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\begin{document}
\title{Putnam 2019 A5}
\subtitle{Evan Chen}
\author{Twitch Solves ISL}
\date{Episode 24}
\maketitle
\section*{Problem}
Let $p$ be an odd prime and define
\[ q(x) = \sum_{k=1}^{p-1} k^{\frac{p-1}{2}} x^k \]
in $\FF_p[x]$.
Find the greatest nonnegative integer $n$ such that
$(x-1)^n$ divides $q(x)$ in $\mathbb{F}_p[x]$.
\section*{Video}
\href{https://www.youtube.com/watch?v=K_YcIS8PW3g&list=PLi6h8GM1FA6yHh4gDk_ZYezmncU1EJUmZ}{\texttt{https://youtu.be/K\_YcIS8PW3g}}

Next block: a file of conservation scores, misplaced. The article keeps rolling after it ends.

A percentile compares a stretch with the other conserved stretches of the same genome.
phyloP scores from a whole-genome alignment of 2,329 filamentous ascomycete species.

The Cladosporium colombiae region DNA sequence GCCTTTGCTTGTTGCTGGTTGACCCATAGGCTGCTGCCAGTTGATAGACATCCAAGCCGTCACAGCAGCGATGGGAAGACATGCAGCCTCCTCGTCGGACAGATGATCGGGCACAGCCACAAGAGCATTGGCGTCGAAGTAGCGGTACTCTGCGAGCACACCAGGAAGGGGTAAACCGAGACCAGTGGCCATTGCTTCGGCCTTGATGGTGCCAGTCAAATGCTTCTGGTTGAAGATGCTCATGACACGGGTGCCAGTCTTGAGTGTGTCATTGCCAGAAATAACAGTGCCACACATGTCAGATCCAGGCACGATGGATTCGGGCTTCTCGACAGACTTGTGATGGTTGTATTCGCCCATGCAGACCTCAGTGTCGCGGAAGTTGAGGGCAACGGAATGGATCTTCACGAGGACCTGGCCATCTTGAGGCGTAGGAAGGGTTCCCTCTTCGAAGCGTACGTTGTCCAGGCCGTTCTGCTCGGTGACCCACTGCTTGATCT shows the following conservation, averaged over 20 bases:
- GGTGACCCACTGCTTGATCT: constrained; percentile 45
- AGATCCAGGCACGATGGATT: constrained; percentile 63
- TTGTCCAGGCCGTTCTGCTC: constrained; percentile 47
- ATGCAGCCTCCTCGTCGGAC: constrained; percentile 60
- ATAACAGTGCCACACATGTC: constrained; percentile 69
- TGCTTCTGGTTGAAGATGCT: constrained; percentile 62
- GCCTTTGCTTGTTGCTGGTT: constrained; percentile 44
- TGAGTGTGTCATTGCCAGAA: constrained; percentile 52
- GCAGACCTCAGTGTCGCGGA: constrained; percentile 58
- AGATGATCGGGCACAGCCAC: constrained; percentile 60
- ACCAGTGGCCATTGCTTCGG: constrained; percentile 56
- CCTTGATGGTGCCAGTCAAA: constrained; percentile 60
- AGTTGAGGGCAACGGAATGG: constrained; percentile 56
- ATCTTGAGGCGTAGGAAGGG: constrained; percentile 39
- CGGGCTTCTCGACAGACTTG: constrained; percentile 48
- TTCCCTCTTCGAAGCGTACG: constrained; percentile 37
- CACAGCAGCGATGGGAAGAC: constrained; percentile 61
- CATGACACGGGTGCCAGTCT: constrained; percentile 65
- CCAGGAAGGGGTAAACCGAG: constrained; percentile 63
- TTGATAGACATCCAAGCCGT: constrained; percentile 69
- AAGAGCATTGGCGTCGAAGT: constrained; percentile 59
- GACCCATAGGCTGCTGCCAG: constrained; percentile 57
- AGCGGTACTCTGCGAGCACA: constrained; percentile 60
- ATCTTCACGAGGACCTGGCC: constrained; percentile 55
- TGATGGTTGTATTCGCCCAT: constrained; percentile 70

\newpage
\section*{Solution}
The answer is $n = \half(p-1)$.
We use derivatives in the following way.
\begin{claim*}
Define $q_0 = q$,
and $q_{i+1} = x \cdot q_i'$.
Suppose $n$ is such that
$q_1$, \dots, $q_{n-1}$ has $x=1$ as a root,
but $q_n$ does not have $x=1$ as a root.
Then $n$ is the multiplicity of $x=1$ in $q$.
\end{claim*}
\begin{proof}
This follows from the fact that $q_{i+1}$
will have multiplicity of $x=1$ one less than in $q_i$.
\end{proof}
On the other hand, we may explicitly compute
\[ q_n(1) = \sum_{k=1}^{p-1} k^{n + \frac{p-1}{2}}. \]
It is a classical fact that the sum of powers vanishes
if and only if $p-1 \nmid n + \frac{p-1}{2}$
(this can be proven by taking a primitive root, say).
The smallest $n$ for which this fails is $n = \frac{p-1}{2}$.
\end{document}